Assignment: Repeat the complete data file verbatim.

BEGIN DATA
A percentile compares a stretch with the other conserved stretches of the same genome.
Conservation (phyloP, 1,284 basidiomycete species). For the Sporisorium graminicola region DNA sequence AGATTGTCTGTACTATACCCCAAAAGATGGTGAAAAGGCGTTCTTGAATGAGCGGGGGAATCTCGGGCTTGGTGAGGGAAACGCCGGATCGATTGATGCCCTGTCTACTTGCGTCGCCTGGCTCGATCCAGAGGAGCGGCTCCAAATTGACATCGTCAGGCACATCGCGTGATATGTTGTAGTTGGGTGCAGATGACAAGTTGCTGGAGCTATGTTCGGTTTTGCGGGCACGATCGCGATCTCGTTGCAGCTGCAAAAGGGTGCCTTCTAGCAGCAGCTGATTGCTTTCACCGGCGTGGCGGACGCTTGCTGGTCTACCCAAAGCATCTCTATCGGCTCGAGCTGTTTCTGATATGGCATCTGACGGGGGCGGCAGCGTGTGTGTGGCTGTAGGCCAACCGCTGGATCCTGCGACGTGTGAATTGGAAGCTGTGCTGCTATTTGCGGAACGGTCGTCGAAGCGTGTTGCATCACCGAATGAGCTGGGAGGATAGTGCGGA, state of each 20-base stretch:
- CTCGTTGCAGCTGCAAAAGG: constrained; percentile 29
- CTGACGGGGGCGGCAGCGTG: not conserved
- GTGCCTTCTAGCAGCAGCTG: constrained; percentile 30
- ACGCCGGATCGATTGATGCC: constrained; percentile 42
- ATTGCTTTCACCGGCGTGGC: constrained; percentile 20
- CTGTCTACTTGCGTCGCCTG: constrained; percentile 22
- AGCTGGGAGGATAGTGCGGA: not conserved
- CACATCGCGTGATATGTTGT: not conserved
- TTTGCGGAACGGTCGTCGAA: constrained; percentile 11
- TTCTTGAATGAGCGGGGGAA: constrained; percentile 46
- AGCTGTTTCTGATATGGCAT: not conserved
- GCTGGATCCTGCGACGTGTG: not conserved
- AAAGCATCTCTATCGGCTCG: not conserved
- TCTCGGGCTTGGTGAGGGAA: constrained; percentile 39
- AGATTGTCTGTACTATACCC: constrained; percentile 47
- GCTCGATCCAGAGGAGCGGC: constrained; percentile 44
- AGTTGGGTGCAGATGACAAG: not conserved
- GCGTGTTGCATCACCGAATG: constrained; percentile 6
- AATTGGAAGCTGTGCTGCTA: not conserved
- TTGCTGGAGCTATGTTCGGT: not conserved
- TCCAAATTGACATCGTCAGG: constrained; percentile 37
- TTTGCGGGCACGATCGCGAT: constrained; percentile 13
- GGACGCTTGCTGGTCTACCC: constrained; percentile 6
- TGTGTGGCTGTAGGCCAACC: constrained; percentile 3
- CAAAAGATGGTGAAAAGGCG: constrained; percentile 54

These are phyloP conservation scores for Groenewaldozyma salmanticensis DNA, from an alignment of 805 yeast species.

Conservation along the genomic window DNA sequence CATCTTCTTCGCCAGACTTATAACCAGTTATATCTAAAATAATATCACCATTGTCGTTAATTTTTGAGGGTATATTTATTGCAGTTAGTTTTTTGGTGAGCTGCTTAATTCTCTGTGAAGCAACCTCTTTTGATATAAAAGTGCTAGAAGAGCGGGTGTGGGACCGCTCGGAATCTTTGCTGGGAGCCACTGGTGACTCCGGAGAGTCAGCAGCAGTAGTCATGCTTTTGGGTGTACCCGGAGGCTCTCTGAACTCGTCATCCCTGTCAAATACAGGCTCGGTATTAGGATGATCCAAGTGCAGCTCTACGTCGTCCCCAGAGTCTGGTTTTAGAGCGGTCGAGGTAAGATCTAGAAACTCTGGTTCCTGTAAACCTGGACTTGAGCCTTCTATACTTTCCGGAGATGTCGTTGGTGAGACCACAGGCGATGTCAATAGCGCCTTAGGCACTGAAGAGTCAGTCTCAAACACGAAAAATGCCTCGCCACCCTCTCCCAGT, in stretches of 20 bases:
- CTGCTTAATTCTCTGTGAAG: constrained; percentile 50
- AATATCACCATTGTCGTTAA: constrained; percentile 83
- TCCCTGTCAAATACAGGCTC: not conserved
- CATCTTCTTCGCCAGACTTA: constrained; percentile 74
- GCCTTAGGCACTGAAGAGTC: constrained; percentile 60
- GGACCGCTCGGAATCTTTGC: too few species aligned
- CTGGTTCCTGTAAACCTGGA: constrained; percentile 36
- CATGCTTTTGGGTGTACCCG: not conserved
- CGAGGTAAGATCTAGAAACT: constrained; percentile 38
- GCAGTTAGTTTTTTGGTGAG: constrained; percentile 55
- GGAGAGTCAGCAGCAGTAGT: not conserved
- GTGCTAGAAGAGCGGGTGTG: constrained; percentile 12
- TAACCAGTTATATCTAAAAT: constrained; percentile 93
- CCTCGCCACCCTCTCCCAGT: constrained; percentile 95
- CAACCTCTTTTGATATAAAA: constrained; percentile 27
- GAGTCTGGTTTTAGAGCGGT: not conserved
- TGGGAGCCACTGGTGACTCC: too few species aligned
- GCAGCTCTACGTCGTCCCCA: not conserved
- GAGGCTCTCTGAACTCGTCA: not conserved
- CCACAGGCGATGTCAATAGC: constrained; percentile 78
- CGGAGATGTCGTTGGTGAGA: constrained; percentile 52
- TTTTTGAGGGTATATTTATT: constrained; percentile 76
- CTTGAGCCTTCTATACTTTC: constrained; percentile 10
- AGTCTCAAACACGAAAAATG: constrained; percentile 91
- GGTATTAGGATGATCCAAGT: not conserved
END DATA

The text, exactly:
A percentile compares a stretch with the other conserved stretches of the same genome.
Conservation (phyloP, 1,284 basidiomycete species). For the Sporisorium graminicola region DNA sequence AGATTGTCTGTACTATACCCCAAAAGATGGTGAAAAGGCGTTCTTGAATGAGCGGGGGAATCTCGGGCTTGGTGAGGGAAACGCCGGATCGATTGATGCCCTGTCTACTTGCGTCGCCTGGCTCGATCCAGAGGAGCGGCTCCAAATTGACATCGTCAGGCACATCGCGTGATATGTTGTAGTTGGGTGCAGATGACAAGTTGCTGGAGCTATGTTCGGTTTTGCGGGCACGATCGCGATCTCGTTGCAGCTGCAAAAGGGTGCCTTCTAGCAGCAGCTGATTGCTTTCACCGGCGTGGCGGACGCTTGCTGGTCTACCCAAAGCATCTCTATCGGCTCGAGCTGTTTCTGATATGGCATCTGACGGGGGCGGCAGCGTGTGTGTGGCTGTAGGCCAACCGCTGGATCCTGCGACGTGTGAATTGGAAGCTGTGCTGCTATTTGCGGAACGGTCGTCGAAGCGTGTTGCATCACCGAATGAGCTGGGAGGATAGTGCGGA, state of each 20-base stretch:
- CTCGTTGCAGCTGCAAAAGG: constrained; percentile 29
- CTGACGGGGGCGGCAGCGTG: not conserved
- GTGCCTTCTAGCAGCAGCTG: constrained; percentile 30
- ACGCCGGATCGATTGATGCC: constrained; percentile 42
- ATTGCTTTCACCGGCGTGGC: constrained; percentile 20
- CTGTCTACTTGCGTCGCCTG: constrained; percentile 22
- AGCTGGGAGGATAGTGCGGA: not conserved
- CACATCGCGTGATATGTTGT: not conserved
- TTTGCGGAACGGTCGTCGAA: constrained; percentile 11
- TTCTTGAATGAGCGGGGGAA: constrained; percentile 46
- AGCTGTTTCTGATATGGCAT: not conserved
- GCTGGATCCTGCGACGTGTG: not conserved
- AAAGCATCTCTATCGGCTCG: not conserved
- TCTCGGGCTTGGTGAGGGAA: constrained; percentile 39
- AGATTGTCTGTACTATACCC: constrained; percentile 47
- GCTCGATCCAGAGGAGCGGC: constrained; percentile 44
- AGTTGGGTGCAGATGACAAG: not conserved
- GCGTGTTGCATCACCGAATG: constrained; percentile 6
- AATTGGAAGCTGTGCTGCTA: not conserved
- TTGCTGGAGCTATGTTCGGT: not conserved
- TCCAAATTGACATCGTCAGG: constrained; percentile 37
- TTTGCGGGCACGATCGCGAT: constrained; percentile 13
- GGACGCTTGCTGGTCTACCC: constrained; percentile 6
- TGTGTGGCTGTAGGCCAACC: constrained; percentile 3
- CAAAAGATGGTGAAAAGGCG: constrained; percentile 54

These are phyloP conservation scores for Groenewaldozyma salmanticensis DNA, from an alignment of 805 yeast species.

Conservation along the genomic window DNA sequence CATCTTCTTCGCCAGACTTATAACCAGTTATATCTAAAATAATATCACCATTGTCGTTAATTTTTGAGGGTATATTTATTGCAGTTAGTTTTTTGGTGAGCTGCTTAATTCTCTGTGAAGCAACCTCTTTTGATATAAAAGTGCTAGAAGAGCGGGTGTGGGACCGCTCGGAATCTTTGCTGGGAGCCACTGGTGACTCCGGAGAGTCAGCAGCAGTAGTCATGCTTTTGGGTGTACCCGGAGGCTCTCTGAACTCGTCATCCCTGTCAAATACAGGCTCGGTATTAGGATGATCCAAGTGCAGCTCTACGTCGTCCCCAGAGTCTGGTTTTAGAGCGGTCGAGGTAAGATCTAGAAACTCTGGTTCCTGTAAACCTGGACTTGAGCCTTCTATACTTTCCGGAGATGTCGTTGGTGAGACCACAGGCGATGTCAATAGCGCCTTAGGCACTGAAGAGTCAGTCTCAAACACGAAAAATGCCTCGCCACCCTCTCCCAGT, in stretches of 20 bases:
- CTGCTTAATTCTCTGTGAAG: constrained; percentile 50
- AATATCACCATTGTCGTTAA: constrained; percentile 83
- TCCCTGTCAAATACAGGCTC: not conserved
- CATCTTCTTCGCCAGACTTA: constrained; percentile 74
- GCCTTAGGCACTGAAGAGTC: constrained; percentile 60
- GGACCGCTCGGAATCTTTGC: too few species aligned
- CTGGTTCCTGTAAACCTGGA: constrained; percentile 36
- CATGCTTTTGGGTGTACCCG: not conserved
- CGAGGTAAGATCTAGAAACT: constrained; percentile 38
- GCAGTTAGTTTTTTGGTGAG: constrained; percentile 55
- GGAGAGTCAGCAGCAGTAGT: not conserved
- GTGCTAGAAGAGCGGGTGTG: constrained; percentile 12
- TAACCAGTTATATCTAAAAT: constrained; percentile 93
- CCTCGCCACCCTCTCCCAGT: constrained; percentile 95
- CAACCTCTTTTGATATAAAA: constrained; percentile 27
- GAGTCTGGTTTTAGAGCGGT: not conserved
- TGGGAGCCACTGGTGACTCC: too few species aligned
- GCAGCTCTACGTCGTCCCCA: not conserved
- GAGGCTCTCTGAACTCGTCA: not conserved
- CCACAGGCGATGTCAATAGC: constrained; percentile 78
- CGGAGATGTCGTTGGTGAGA: constrained; percentile 52
- TTTTTGAGGGTATATTTATT: constrained; percentile 76
- CTTGAGCCTTCTATACTTTC: constrained; percentile 10
- AGTCTCAAACACGAAAAATG: constrained; percentile 91
- GGTATTAGGATGATCCAAGT: not conserved